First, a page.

Many private health insurance plans pushed through hefty premium increases at the beginning of the year and that's behind the move to switch, the magazine said.
“We've gotten increased telephone inquiries from those privately insured who want to come to the AOK,” Wilfried Jacobs, the head of the AOK in Rheinland/Hamburg, told the magazine. The AOK, with 15 regional branches and some 24 million members, is Germany's largest public health insurance organisation. The magazine said other public health insurers have received similar inquiries.
But it's not so easy to switch once you've opted for private insurance. German law only allows people to change from public to private in exceptional situations.
These include when someone has lost their job. You can also switch if you are an employee whose salary falls below the € 45,900 level. Workers who used to be self-employed but now have a full-time position with a similar salary may also change.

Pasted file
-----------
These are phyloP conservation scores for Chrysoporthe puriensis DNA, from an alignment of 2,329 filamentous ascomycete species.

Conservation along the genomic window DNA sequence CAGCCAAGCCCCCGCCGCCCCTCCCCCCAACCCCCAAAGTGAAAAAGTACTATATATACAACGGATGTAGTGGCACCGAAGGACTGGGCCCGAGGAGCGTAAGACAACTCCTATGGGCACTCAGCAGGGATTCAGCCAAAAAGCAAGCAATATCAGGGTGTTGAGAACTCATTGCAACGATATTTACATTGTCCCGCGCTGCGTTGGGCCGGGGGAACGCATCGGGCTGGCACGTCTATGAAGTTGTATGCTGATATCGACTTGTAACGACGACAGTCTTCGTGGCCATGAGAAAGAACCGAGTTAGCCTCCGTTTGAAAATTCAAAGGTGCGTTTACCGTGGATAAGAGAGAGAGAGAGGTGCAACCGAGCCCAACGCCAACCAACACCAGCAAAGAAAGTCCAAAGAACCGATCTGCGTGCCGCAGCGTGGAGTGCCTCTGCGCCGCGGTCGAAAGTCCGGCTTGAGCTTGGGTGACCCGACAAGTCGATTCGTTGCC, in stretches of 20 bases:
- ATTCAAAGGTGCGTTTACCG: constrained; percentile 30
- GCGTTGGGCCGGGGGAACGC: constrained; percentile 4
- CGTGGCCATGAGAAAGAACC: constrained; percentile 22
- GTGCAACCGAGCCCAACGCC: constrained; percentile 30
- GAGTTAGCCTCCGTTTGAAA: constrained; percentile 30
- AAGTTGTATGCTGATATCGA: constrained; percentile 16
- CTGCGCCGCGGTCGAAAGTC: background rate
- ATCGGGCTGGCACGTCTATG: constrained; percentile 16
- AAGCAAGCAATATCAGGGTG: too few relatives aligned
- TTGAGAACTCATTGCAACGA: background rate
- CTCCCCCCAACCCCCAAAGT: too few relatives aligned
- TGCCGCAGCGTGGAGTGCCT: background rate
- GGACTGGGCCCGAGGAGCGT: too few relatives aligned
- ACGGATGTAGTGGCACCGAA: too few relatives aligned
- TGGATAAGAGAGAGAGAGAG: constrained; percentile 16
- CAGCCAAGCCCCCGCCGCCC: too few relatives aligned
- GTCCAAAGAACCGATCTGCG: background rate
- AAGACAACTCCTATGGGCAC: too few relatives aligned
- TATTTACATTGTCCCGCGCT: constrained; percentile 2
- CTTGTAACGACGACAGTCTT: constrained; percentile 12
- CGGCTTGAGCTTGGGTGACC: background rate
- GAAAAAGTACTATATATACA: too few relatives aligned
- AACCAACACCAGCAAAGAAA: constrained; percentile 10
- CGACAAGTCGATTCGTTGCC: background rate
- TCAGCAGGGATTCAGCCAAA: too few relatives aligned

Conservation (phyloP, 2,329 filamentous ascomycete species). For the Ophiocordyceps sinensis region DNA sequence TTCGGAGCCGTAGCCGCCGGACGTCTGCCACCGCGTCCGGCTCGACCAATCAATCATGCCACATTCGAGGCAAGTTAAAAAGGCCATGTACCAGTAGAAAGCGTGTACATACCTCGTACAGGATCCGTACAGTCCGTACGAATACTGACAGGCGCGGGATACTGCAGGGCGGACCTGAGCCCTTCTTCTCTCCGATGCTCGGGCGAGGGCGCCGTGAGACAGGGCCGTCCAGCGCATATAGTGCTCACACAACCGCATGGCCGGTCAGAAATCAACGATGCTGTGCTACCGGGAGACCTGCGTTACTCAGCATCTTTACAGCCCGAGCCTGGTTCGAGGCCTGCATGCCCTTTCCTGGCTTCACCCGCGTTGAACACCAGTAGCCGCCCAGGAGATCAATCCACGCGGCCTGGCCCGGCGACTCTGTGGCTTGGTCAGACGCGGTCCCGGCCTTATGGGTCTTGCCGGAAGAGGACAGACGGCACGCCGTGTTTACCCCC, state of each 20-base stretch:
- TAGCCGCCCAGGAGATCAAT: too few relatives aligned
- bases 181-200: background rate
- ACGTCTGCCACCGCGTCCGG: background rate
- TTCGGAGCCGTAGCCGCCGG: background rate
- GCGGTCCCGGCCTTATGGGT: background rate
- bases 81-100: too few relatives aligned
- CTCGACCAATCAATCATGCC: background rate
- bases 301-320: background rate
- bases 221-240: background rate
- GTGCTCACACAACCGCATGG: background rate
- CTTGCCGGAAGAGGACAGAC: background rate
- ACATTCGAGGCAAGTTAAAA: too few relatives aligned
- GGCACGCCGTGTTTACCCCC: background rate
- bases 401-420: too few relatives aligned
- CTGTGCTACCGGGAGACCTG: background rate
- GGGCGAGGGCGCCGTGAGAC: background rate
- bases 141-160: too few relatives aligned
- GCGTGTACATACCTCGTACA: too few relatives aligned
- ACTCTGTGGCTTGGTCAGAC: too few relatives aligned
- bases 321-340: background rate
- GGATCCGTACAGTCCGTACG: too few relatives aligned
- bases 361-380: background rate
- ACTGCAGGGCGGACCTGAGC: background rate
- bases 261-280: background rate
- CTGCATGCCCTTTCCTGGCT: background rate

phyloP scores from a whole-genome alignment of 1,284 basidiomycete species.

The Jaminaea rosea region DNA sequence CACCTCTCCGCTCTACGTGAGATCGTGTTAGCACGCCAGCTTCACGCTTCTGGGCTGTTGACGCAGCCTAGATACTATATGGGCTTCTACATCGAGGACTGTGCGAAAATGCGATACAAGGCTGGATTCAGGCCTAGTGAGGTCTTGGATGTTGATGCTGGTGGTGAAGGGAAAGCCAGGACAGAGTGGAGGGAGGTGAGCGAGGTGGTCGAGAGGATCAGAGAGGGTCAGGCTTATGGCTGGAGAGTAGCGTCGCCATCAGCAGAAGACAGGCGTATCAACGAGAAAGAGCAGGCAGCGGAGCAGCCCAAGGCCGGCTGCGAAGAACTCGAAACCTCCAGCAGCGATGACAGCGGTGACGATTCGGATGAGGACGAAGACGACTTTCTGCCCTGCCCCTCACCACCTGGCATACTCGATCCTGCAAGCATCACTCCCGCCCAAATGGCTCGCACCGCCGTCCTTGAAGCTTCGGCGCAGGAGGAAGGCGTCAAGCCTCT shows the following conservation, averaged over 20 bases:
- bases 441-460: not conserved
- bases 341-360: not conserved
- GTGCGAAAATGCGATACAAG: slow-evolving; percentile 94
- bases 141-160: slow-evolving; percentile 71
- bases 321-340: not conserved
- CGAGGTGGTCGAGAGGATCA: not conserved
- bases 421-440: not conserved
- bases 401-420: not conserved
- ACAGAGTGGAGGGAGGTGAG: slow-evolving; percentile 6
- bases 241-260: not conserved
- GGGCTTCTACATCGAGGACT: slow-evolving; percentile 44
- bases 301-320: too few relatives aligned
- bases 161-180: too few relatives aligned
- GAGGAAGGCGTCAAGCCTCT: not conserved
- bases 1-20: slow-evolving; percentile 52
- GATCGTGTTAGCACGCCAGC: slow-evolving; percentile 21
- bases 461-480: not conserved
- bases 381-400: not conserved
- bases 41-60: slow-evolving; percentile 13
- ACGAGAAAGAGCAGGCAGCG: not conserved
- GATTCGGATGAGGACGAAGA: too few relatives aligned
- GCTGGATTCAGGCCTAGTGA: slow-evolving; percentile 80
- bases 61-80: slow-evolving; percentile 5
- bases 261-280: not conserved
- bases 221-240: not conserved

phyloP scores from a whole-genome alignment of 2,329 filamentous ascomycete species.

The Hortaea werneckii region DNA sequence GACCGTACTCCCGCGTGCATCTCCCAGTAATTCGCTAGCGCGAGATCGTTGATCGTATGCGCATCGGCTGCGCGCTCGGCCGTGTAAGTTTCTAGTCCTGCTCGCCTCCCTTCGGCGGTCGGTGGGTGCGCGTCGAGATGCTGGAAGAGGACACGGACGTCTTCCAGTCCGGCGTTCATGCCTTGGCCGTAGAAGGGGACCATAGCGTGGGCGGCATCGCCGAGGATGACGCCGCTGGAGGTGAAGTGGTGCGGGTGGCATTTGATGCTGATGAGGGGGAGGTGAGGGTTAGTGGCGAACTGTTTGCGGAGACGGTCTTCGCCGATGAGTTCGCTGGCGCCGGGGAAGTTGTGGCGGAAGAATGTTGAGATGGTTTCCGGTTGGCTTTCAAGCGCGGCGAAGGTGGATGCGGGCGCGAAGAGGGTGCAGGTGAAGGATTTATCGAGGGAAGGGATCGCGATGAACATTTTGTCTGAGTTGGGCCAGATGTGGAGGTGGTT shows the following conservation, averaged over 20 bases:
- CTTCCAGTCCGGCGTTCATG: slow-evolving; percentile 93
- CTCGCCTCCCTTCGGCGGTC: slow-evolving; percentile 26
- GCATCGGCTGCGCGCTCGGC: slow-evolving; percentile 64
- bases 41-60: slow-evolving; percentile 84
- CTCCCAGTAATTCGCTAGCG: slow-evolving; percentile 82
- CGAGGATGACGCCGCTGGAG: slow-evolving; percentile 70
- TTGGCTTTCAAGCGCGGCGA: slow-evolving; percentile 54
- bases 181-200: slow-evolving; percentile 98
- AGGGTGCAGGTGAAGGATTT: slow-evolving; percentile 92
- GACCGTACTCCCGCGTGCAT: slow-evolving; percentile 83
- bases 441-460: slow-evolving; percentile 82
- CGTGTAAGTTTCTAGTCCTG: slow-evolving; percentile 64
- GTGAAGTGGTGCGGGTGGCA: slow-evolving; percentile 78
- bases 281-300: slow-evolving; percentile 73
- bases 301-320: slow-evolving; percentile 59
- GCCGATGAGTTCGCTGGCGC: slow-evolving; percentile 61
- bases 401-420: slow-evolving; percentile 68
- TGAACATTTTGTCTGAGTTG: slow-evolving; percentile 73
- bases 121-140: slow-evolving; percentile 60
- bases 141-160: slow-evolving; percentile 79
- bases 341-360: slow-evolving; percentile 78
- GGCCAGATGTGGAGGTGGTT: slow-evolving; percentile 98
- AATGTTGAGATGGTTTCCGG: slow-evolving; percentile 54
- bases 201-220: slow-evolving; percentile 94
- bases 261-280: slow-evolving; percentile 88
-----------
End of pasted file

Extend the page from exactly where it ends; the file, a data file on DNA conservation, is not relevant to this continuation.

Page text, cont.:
But a public health organization manager said, “There are tricks that we can use to help private patients, providing the employer cooperates.”
The Barmer GEK public health organization reported that 27,600 people switched from private competitors in 2011 – nine percent more than in 2010.